Frankie Landau-Banks at age 14:

Debate Club.
Her father’s “bunny rabbit.”
A mildly geeky girl attending a highly competitive boarding school.

Frankie Landau-Banks at age 15:
A knockout figure.
A sharp tongue.
A chip on her shoulder.
And a gorgeous new senior boyfriend: the supremely goofy, word-obsessed Matthew Livingston.

Frankie Laundau-Banks.
No longer the kind of girl to take “no” for an answer.
Especially when “no” means she’s excluded from her boyfriend’s all-male secret society.
Not when her ex boyfriend shows up in the strangest of places.
Not when she knows she’s smarter than any of them.
When she knows Matthew’s lying to her.
And when there are so many, many pranks to be done.

Frankie Landau-Banks, at age 16:
Possibly a criminal mastermind.

This is the story of how she got that way.

No spoilers ahead.

I read The Disreputable History of Frankie Landau-Banks by accident. Or, rather, I started it by accident. It sounds like an impossibility, but here's how it happens:
1. You have a splitting headache.
2. You forego the book you'd intended to read out of the fear of associating it with physical pain.
3. You scroll through your Kindle to find something else.
4. You mean to turn the page while scrolling, but accidentally open a random title.
5. The "Why have I not read this sooner?" conundrum ensues.
6. Pretty soon, you no longer have a headache.
7. (Painkillers were involved, but I like to think the contents of this book played a significant part, too.)

Not that The Disreputable History of Frankie Landau-Banks is the kind of book one ought to pick up with the intention of allowing their mind to wander. It demands attention - sometimes covertly and sometimes aggressively so. I always maintain that all my opinions are my own, and nothing I say holds true for everyone, but in the spirit of Frankie Landau-Banks, I am about to break a rule. If you have read this book and never once paused to think about any of the issues it raises, you have done something wrong. But these are qualitatively different issues to ones E. Lockhart tackles in her other popular work - We Were Liars, or The Boyfriend List. And this was what had me intrigued.

When Frankie Landau-Banks finds herself a part of the in crowd at the elite prep school she attends for the second year running, she is both flattered and disgruntled. On one hand, she is dating her dream guy, she has doors opened for her that were previously firmly shut, and she is a little bit in love with the whole group dynamic of her new friends. On the other hand, the new boyfriend is keeping secrets, the aforementioned doors aren't so much opened for her to enter as they are held open because of her gender, and the new group may just be a secret society. But Frankie Landau-Banks is a girl. So Frankie Landau-Banks is not invited.

And not all her attempts to show herself as equal to the guys will ever get her through that particular door. Or will they?

With wit and humor, and a good dose of social critique to boot, E. Lockhart brings to the forefront the battle for equality girls and women wage in a surreptitiously and sometimes openly patriarchal society. As Frankie strives to beat the all-male secret society on campus at their own game, so must she face the dawning understanding that she would never even be suspected for all the mischievous wrongdoings the boys perpetrate. Privately, she is the mastermind, publicly she is an adorable girl. Privately, she is the equal, publicly she is the Bunny Rabbit. Privately, she is the one with the biggest guts, publicly she is the arm candy to a popular boy to the school.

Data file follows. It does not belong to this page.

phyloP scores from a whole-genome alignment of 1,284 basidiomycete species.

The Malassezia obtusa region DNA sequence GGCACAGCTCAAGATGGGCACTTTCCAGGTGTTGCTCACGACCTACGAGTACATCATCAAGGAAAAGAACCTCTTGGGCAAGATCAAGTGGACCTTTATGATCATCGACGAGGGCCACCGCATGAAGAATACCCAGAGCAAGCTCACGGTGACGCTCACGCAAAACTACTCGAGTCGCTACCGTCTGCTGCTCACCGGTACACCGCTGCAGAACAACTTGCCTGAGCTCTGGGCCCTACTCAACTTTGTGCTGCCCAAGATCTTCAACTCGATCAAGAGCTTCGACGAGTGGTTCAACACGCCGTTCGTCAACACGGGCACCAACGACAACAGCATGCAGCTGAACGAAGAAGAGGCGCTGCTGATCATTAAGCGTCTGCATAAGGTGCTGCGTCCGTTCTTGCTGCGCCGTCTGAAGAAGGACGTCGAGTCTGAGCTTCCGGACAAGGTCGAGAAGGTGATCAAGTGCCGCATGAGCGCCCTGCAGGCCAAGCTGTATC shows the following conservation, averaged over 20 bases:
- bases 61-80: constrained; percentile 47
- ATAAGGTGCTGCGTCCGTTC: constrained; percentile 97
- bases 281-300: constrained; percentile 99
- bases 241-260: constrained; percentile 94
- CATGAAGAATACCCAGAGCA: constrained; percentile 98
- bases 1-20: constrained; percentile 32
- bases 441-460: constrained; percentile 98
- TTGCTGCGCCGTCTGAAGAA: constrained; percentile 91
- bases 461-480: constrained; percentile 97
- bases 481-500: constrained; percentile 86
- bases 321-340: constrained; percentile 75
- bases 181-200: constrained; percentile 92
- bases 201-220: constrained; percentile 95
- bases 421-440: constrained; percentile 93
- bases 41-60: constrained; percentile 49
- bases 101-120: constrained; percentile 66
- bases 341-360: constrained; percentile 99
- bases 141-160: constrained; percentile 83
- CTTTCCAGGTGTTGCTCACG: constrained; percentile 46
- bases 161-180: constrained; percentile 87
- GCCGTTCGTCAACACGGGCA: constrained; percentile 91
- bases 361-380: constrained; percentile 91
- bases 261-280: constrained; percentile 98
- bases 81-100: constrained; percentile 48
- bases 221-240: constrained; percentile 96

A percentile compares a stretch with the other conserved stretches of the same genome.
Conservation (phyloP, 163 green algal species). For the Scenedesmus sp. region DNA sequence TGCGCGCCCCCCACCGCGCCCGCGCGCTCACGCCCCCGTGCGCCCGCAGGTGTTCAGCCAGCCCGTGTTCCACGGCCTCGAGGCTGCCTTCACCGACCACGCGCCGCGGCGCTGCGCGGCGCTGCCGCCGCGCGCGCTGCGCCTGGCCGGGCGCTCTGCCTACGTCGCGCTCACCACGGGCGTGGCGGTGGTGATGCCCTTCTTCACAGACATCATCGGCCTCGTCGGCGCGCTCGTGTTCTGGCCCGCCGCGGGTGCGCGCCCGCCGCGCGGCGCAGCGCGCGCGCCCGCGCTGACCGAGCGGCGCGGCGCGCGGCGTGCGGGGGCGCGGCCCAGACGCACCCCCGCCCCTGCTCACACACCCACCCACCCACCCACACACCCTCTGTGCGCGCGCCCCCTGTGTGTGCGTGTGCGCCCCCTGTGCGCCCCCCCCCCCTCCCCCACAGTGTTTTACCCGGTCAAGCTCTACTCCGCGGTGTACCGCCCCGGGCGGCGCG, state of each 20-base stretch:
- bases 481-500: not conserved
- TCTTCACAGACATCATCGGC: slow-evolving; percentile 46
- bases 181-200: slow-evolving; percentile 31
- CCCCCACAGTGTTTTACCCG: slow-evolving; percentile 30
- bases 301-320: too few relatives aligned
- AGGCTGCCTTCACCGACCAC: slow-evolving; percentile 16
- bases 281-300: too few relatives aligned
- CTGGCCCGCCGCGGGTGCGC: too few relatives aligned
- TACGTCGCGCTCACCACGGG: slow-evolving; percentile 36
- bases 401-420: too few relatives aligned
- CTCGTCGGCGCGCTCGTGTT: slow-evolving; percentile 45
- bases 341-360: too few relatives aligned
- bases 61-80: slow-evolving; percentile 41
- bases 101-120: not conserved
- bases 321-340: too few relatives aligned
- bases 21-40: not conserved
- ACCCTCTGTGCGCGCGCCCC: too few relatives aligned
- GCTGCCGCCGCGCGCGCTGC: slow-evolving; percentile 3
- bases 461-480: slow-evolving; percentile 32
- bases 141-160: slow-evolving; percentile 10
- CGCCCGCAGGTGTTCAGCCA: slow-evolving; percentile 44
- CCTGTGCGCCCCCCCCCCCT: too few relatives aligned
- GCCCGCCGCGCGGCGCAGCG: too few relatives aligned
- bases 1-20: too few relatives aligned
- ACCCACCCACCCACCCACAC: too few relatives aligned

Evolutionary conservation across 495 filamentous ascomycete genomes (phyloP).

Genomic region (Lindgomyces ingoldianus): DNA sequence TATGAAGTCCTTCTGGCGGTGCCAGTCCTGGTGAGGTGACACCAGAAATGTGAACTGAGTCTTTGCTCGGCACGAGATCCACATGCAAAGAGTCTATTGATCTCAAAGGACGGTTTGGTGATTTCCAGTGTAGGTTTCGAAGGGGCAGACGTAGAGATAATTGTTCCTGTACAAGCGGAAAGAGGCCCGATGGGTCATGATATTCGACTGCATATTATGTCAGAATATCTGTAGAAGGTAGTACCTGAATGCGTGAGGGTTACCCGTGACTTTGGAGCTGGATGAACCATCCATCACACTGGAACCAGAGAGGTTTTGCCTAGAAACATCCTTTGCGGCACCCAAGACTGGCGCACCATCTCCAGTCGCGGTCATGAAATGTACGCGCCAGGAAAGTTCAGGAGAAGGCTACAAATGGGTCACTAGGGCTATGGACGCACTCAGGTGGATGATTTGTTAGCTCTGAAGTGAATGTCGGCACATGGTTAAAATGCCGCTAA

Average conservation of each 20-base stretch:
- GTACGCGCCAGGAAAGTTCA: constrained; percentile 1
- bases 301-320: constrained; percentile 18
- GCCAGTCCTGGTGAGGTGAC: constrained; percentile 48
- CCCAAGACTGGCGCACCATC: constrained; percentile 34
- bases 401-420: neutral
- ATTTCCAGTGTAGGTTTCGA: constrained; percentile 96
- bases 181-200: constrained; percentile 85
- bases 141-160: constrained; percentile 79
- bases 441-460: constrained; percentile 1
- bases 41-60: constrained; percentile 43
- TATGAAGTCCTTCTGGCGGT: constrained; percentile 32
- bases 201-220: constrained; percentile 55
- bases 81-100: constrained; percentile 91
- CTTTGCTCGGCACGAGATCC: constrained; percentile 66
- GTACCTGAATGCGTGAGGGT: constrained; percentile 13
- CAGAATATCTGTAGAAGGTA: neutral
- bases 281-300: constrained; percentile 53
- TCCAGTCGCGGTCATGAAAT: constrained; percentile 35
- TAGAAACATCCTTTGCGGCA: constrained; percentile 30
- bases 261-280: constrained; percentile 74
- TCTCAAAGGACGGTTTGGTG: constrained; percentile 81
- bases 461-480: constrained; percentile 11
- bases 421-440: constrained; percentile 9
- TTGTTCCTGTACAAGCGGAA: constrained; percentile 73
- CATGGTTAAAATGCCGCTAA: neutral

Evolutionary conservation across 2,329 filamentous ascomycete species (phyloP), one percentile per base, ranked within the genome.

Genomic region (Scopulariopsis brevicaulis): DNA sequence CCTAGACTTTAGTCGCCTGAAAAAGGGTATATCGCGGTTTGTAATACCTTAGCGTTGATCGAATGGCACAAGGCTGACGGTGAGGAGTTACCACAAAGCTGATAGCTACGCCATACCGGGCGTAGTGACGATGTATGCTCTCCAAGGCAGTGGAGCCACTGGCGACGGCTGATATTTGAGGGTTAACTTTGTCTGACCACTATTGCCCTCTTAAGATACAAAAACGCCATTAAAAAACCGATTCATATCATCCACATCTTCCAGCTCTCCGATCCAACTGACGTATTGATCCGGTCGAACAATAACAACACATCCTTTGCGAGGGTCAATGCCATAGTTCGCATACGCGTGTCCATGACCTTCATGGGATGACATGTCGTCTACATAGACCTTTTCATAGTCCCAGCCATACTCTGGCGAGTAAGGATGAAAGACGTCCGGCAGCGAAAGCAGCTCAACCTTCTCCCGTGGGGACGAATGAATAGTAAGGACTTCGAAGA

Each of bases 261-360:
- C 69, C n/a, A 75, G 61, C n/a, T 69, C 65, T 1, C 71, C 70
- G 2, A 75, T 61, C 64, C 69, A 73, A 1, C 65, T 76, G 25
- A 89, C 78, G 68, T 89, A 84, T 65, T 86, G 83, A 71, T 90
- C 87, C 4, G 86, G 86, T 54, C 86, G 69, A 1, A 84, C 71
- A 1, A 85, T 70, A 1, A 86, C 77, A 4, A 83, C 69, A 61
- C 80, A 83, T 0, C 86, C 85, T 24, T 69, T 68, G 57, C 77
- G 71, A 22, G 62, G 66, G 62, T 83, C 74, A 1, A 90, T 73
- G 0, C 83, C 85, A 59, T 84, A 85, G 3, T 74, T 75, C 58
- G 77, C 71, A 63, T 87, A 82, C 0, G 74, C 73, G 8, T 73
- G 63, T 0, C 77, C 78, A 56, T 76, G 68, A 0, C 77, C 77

Alongside the commentary on the gender differences (or the lack thereof), in the overall group dynamics there is also a duality with implications just as broad - the rich and the poor. The haves and the have nots. Though not as prominent as in We Were Liars, the elite prep school setting in The Disreputable History of Frankie Landau-Banks naturally brings forth the issues of financial security and social standing. Those who have deep pockets and influential figures for parents are allowed to stir up trouble. Those who aren't as fortunate would do better to rethink it.

And maybe, just maybe - that is not the definition of fortunate at all.

Here's the very best thing about versatile authors: they can surprise you even when you think you've got them figured out. So if you have encountered any of E. Lockhart's work in the past, whether you enjoyed it or not, rest assured - each of her other books/series offers something new. So whether you loved or hated We Were Liars, whether you loved or hated The Boyfriend List, my vote is still firmly on giving The Disreputable History a read. If you have ever felt undervalued or underestimated in any sphere of life, however briefly, then there is no reason in the world why you shouldn't. And if you're firmly ensconced in your current roles in life, chances are still excellent that you might find yourself relating to these characters. Do it for us sconced. Give it a chance.

And once you have, please let us know what you thought! We love comments (a little too much). We also love messages on social media. So have your pick - contact us however you like and let us know.